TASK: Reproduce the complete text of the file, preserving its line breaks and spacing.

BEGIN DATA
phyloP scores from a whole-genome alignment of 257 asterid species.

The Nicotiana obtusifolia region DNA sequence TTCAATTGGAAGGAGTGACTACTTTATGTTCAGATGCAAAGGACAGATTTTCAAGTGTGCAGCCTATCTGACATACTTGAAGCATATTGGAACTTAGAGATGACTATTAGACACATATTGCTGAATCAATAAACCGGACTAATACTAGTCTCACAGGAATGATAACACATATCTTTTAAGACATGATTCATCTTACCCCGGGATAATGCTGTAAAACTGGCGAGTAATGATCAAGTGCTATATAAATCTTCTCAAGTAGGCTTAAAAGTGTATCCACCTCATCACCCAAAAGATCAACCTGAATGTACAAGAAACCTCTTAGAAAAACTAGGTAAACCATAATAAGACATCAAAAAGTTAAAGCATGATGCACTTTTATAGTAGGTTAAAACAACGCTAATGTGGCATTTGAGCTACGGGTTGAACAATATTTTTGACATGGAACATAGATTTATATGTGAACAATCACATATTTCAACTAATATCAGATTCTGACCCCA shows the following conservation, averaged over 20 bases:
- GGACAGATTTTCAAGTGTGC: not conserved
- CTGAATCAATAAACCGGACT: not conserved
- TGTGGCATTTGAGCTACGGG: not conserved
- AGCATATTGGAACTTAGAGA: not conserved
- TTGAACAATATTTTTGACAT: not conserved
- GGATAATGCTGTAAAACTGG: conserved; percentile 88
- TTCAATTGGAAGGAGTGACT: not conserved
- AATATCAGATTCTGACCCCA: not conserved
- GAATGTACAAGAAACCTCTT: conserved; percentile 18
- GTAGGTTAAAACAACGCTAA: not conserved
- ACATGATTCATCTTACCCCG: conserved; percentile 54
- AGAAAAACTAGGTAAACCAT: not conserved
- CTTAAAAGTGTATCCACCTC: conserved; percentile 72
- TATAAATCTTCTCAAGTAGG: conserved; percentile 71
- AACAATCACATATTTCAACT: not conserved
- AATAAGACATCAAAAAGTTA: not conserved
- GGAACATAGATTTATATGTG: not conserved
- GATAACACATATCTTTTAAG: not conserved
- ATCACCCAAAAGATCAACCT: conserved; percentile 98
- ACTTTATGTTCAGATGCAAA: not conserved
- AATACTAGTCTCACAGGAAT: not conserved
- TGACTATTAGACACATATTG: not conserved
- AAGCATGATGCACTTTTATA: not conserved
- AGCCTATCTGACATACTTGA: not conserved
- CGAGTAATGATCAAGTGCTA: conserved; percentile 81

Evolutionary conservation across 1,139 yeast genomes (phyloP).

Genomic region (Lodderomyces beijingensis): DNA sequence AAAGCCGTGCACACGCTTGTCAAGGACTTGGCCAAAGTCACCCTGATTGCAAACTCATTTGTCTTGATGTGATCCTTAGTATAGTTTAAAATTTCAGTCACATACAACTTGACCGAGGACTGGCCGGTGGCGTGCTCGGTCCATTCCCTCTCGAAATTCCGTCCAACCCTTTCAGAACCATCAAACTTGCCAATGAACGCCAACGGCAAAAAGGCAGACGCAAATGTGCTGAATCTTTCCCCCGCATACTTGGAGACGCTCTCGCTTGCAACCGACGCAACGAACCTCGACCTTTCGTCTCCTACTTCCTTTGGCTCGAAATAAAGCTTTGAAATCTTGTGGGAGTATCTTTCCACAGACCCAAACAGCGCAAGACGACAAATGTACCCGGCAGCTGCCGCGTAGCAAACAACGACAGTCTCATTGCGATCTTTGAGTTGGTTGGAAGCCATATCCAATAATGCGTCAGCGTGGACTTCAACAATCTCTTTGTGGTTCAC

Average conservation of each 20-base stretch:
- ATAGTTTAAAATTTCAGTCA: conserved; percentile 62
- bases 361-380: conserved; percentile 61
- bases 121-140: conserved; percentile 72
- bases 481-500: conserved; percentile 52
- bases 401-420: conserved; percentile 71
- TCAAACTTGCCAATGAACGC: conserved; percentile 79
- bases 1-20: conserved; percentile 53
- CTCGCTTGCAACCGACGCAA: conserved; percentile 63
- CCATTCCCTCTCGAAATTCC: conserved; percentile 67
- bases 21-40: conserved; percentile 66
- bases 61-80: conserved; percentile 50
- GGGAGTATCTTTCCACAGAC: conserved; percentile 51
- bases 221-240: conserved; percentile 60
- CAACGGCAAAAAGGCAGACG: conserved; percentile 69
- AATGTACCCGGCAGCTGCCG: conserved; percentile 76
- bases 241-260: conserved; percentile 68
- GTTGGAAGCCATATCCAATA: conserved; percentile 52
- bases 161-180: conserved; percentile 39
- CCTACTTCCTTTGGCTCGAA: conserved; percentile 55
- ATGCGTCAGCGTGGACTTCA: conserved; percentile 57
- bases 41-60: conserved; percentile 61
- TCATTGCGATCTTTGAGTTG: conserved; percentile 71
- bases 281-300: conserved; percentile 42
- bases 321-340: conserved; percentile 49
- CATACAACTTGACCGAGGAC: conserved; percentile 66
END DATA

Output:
phyloP scores from a whole-genome alignment of 257 asterid species.

The Nicotiana obtusifolia region DNA sequence TTCAATTGGAAGGAGTGACTACTTTATGTTCAGATGCAAAGGACAGATTTTCAAGTGTGCAGCCTATCTGACATACTTGAAGCATATTGGAACTTAGAGATGACTATTAGACACATATTGCTGAATCAATAAACCGGACTAATACTAGTCTCACAGGAATGATAACACATATCTTTTAAGACATGATTCATCTTACCCCGGGATAATGCTGTAAAACTGGCGAGTAATGATCAAGTGCTATATAAATCTTCTCAAGTAGGCTTAAAAGTGTATCCACCTCATCACCCAAAAGATCAACCTGAATGTACAAGAAACCTCTTAGAAAAACTAGGTAAACCATAATAAGACATCAAAAAGTTAAAGCATGATGCACTTTTATAGTAGGTTAAAACAACGCTAATGTGGCATTTGAGCTACGGGTTGAACAATATTTTTGACATGGAACATAGATTTATATGTGAACAATCACATATTTCAACTAATATCAGATTCTGACCCCA shows the following conservation, averaged over 20 bases:
- GGACAGATTTTCAAGTGTGC: not conserved
- CTGAATCAATAAACCGGACT: not conserved
- TGTGGCATTTGAGCTACGGG: not conserved
- AGCATATTGGAACTTAGAGA: not conserved
- TTGAACAATATTTTTGACAT: not conserved
- GGATAATGCTGTAAAACTGG: conserved; percentile 88
- TTCAATTGGAAGGAGTGACT: not conserved
- AATATCAGATTCTGACCCCA: not conserved
- GAATGTACAAGAAACCTCTT: conserved; percentile 18
- GTAGGTTAAAACAACGCTAA: not conserved
- ACATGATTCATCTTACCCCG: conserved; percentile 54
- AGAAAAACTAGGTAAACCAT: not conserved
- CTTAAAAGTGTATCCACCTC: conserved; percentile 72
- TATAAATCTTCTCAAGTAGG: conserved; percentile 71
- AACAATCACATATTTCAACT: not conserved
- AATAAGACATCAAAAAGTTA: not conserved
- GGAACATAGATTTATATGTG: not conserved
- GATAACACATATCTTTTAAG: not conserved
- ATCACCCAAAAGATCAACCT: conserved; percentile 98
- ACTTTATGTTCAGATGCAAA: not conserved
- AATACTAGTCTCACAGGAAT: not conserved
- TGACTATTAGACACATATTG: not conserved
- AAGCATGATGCACTTTTATA: not conserved
- AGCCTATCTGACATACTTGA: not conserved
- CGAGTAATGATCAAGTGCTA: conserved; percentile 81

Evolutionary conservation across 1,139 yeast genomes (phyloP).

Genomic region (Lodderomyces beijingensis): DNA sequence AAAGCCGTGCACACGCTTGTCAAGGACTTGGCCAAAGTCACCCTGATTGCAAACTCATTTGTCTTGATGTGATCCTTAGTATAGTTTAAAATTTCAGTCACATACAACTTGACCGAGGACTGGCCGGTGGCGTGCTCGGTCCATTCCCTCTCGAAATTCCGTCCAACCCTTTCAGAACCATCAAACTTGCCAATGAACGCCAACGGCAAAAAGGCAGACGCAAATGTGCTGAATCTTTCCCCCGCATACTTGGAGACGCTCTCGCTTGCAACCGACGCAACGAACCTCGACCTTTCGTCTCCTACTTCCTTTGGCTCGAAATAAAGCTTTGAAATCTTGTGGGAGTATCTTTCCACAGACCCAAACAGCGCAAGACGACAAATGTACCCGGCAGCTGCCGCGTAGCAAACAACGACAGTCTCATTGCGATCTTTGAGTTGGTTGGAAGCCATATCCAATAATGCGTCAGCGTGGACTTCAACAATCTCTTTGTGGTTCAC

Average conservation of each 20-base stretch:
- ATAGTTTAAAATTTCAGTCA: conserved; percentile 62
- bases 361-380: conserved; percentile 61
- bases 121-140: conserved; percentile 72
- bases 481-500: conserved; percentile 52
- bases 401-420: conserved; percentile 71
- TCAAACTTGCCAATGAACGC: conserved; percentile 79
- bases 1-20: conserved; percentile 53
- CTCGCTTGCAACCGACGCAA: conserved; percentile 63
- CCATTCCCTCTCGAAATTCC: conserved; percentile 67
- bases 21-40: conserved; percentile 66
- bases 61-80: conserved; percentile 50
- GGGAGTATCTTTCCACAGAC: conserved; percentile 51
- bases 221-240: conserved; percentile 60
- CAACGGCAAAAAGGCAGACG: conserved; percentile 69
- AATGTACCCGGCAGCTGCCG: conserved; percentile 76
- bases 241-260: conserved; percentile 68
- GTTGGAAGCCATATCCAATA: conserved; percentile 52
- bases 161-180: conserved; percentile 39
- CCTACTTCCTTTGGCTCGAA: conserved; percentile 55
- ATGCGTCAGCGTGGACTTCA: conserved; percentile 57
- bases 41-60: conserved; percentile 61
- TCATTGCGATCTTTGAGTTG: conserved; percentile 71
- bases 281-300: conserved; percentile 42
- bases 321-340: conserved; percentile 49
- CATACAACTTGACCGAGGAC: conserved; percentile 66